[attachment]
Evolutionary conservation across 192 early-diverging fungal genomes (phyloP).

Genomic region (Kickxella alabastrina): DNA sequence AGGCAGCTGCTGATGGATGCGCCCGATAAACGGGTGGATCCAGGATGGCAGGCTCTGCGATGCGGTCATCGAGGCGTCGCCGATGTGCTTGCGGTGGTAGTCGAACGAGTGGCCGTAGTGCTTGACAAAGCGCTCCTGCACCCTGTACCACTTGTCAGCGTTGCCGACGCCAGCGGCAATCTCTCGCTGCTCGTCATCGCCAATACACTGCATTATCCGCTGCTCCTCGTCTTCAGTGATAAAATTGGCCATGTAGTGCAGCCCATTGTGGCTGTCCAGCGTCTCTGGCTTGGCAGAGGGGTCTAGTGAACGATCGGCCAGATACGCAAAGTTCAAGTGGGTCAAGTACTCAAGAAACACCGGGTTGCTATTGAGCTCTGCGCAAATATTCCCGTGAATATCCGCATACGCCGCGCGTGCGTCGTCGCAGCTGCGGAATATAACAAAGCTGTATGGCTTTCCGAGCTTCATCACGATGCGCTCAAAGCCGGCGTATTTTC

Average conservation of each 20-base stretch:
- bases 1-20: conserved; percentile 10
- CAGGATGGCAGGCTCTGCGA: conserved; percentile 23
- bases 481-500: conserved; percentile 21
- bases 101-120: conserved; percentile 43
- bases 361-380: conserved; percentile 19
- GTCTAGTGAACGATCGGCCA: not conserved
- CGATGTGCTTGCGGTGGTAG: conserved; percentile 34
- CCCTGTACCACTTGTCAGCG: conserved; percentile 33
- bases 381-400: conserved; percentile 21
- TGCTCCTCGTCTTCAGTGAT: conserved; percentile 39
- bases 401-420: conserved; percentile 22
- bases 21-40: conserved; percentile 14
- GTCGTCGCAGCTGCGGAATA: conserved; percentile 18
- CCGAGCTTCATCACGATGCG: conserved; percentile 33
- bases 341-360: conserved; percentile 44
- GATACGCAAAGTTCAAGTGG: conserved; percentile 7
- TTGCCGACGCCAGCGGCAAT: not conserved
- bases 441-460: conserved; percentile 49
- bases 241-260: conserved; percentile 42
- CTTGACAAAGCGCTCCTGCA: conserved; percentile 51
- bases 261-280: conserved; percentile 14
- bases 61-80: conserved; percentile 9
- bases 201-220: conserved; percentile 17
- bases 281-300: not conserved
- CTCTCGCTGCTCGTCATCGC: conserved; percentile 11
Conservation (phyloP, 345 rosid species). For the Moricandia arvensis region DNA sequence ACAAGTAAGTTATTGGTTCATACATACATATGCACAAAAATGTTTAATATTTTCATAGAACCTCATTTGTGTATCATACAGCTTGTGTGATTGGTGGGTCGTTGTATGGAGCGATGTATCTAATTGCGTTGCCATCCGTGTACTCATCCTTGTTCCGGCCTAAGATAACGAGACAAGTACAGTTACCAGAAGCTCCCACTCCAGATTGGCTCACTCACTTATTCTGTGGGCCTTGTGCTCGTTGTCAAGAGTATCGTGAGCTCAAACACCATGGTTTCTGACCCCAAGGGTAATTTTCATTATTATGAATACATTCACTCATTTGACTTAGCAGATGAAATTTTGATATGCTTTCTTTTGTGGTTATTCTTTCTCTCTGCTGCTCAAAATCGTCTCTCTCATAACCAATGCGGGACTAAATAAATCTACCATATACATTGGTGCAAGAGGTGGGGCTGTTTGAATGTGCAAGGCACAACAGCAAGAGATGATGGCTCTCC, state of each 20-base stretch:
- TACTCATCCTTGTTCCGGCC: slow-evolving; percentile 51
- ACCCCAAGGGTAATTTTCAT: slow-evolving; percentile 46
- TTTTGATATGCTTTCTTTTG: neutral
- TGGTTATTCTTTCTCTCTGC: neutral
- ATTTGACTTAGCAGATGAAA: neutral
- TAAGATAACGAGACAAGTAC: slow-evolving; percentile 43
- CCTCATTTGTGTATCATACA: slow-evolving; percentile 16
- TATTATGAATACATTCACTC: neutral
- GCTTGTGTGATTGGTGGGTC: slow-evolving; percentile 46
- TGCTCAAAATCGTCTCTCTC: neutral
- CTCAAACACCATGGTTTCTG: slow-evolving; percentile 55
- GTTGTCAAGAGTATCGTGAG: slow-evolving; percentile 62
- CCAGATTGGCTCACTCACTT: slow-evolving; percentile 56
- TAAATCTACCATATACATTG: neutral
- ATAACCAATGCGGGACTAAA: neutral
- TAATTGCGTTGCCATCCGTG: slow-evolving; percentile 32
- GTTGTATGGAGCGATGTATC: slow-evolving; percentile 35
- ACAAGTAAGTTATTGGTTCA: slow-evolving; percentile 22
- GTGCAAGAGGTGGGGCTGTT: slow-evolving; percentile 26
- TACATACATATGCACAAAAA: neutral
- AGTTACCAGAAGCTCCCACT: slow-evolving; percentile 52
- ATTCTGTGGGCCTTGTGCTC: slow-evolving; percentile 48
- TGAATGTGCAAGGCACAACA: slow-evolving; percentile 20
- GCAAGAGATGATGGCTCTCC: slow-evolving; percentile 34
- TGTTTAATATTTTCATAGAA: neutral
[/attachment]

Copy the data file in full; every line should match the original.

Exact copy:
Evolutionary conservation across 192 early-diverging fungal genomes (phyloP).

Genomic region (Kickxella alabastrina): DNA sequence AGGCAGCTGCTGATGGATGCGCCCGATAAACGGGTGGATCCAGGATGGCAGGCTCTGCGATGCGGTCATCGAGGCGTCGCCGATGTGCTTGCGGTGGTAGTCGAACGAGTGGCCGTAGTGCTTGACAAAGCGCTCCTGCACCCTGTACCACTTGTCAGCGTTGCCGACGCCAGCGGCAATCTCTCGCTGCTCGTCATCGCCAATACACTGCATTATCCGCTGCTCCTCGTCTTCAGTGATAAAATTGGCCATGTAGTGCAGCCCATTGTGGCTGTCCAGCGTCTCTGGCTTGGCAGAGGGGTCTAGTGAACGATCGGCCAGATACGCAAAGTTCAAGTGGGTCAAGTACTCAAGAAACACCGGGTTGCTATTGAGCTCTGCGCAAATATTCCCGTGAATATCCGCATACGCCGCGCGTGCGTCGTCGCAGCTGCGGAATATAACAAAGCTGTATGGCTTTCCGAGCTTCATCACGATGCGCTCAAAGCCGGCGTATTTTC

Average conservation of each 20-base stretch:
- bases 1-20: conserved; percentile 10
- CAGGATGGCAGGCTCTGCGA: conserved; percentile 23
- bases 481-500: conserved; percentile 21
- bases 101-120: conserved; percentile 43
- bases 361-380: conserved; percentile 19
- GTCTAGTGAACGATCGGCCA: not conserved
- CGATGTGCTTGCGGTGGTAG: conserved; percentile 34
- CCCTGTACCACTTGTCAGCG: conserved; percentile 33
- bases 381-400: conserved; percentile 21
- TGCTCCTCGTCTTCAGTGAT: conserved; percentile 39
- bases 401-420: conserved; percentile 22
- bases 21-40: conserved; percentile 14
- GTCGTCGCAGCTGCGGAATA: conserved; percentile 18
- CCGAGCTTCATCACGATGCG: conserved; percentile 33
- bases 341-360: conserved; percentile 44
- GATACGCAAAGTTCAAGTGG: conserved; percentile 7
- TTGCCGACGCCAGCGGCAAT: not conserved
- bases 441-460: conserved; percentile 49
- bases 241-260: conserved; percentile 42
- CTTGACAAAGCGCTCCTGCA: conserved; percentile 51
- bases 261-280: conserved; percentile 14
- bases 61-80: conserved; percentile 9
- bases 201-220: conserved; percentile 17
- bases 281-300: not conserved
- CTCTCGCTGCTCGTCATCGC: conserved; percentile 11
Conservation (phyloP, 345 rosid species). For the Moricandia arvensis region DNA sequence ACAAGTAAGTTATTGGTTCATACATACATATGCACAAAAATGTTTAATATTTTCATAGAACCTCATTTGTGTATCATACAGCTTGTGTGATTGGTGGGTCGTTGTATGGAGCGATGTATCTAATTGCGTTGCCATCCGTGTACTCATCCTTGTTCCGGCCTAAGATAACGAGACAAGTACAGTTACCAGAAGCTCCCACTCCAGATTGGCTCACTCACTTATTCTGTGGGCCTTGTGCTCGTTGTCAAGAGTATCGTGAGCTCAAACACCATGGTTTCTGACCCCAAGGGTAATTTTCATTATTATGAATACATTCACTCATTTGACTTAGCAGATGAAATTTTGATATGCTTTCTTTTGTGGTTATTCTTTCTCTCTGCTGCTCAAAATCGTCTCTCTCATAACCAATGCGGGACTAAATAAATCTACCATATACATTGGTGCAAGAGGTGGGGCTGTTTGAATGTGCAAGGCACAACAGCAAGAGATGATGGCTCTCC, state of each 20-base stretch:
- TACTCATCCTTGTTCCGGCC: slow-evolving; percentile 51
- ACCCCAAGGGTAATTTTCAT: slow-evolving; percentile 46
- TTTTGATATGCTTTCTTTTG: neutral
- TGGTTATTCTTTCTCTCTGC: neutral
- ATTTGACTTAGCAGATGAAA: neutral
- TAAGATAACGAGACAAGTAC: slow-evolving; percentile 43
- CCTCATTTGTGTATCATACA: slow-evolving; percentile 16
- TATTATGAATACATTCACTC: neutral
- GCTTGTGTGATTGGTGGGTC: slow-evolving; percentile 46
- TGCTCAAAATCGTCTCTCTC: neutral
- CTCAAACACCATGGTTTCTG: slow-evolving; percentile 55
- GTTGTCAAGAGTATCGTGAG: slow-evolving; percentile 62
- CCAGATTGGCTCACTCACTT: slow-evolving; percentile 56
- TAAATCTACCATATACATTG: neutral
- ATAACCAATGCGGGACTAAA: neutral
- TAATTGCGTTGCCATCCGTG: slow-evolving; percentile 32
- GTTGTATGGAGCGATGTATC: slow-evolving; percentile 35
- ACAAGTAAGTTATTGGTTCA: slow-evolving; percentile 22
- GTGCAAGAGGTGGGGCTGTT: slow-evolving; percentile 26
- TACATACATATGCACAAAAA: neutral
- AGTTACCAGAAGCTCCCACT: slow-evolving; percentile 52
- ATTCTGTGGGCCTTGTGCTC: slow-evolving; percentile 48
- TGAATGTGCAAGGCACAACA: slow-evolving; percentile 20
- GCAAGAGATGATGGCTCTCC: slow-evolving; percentile 34
- TGTTTAATATTTTCATAGAA: neutral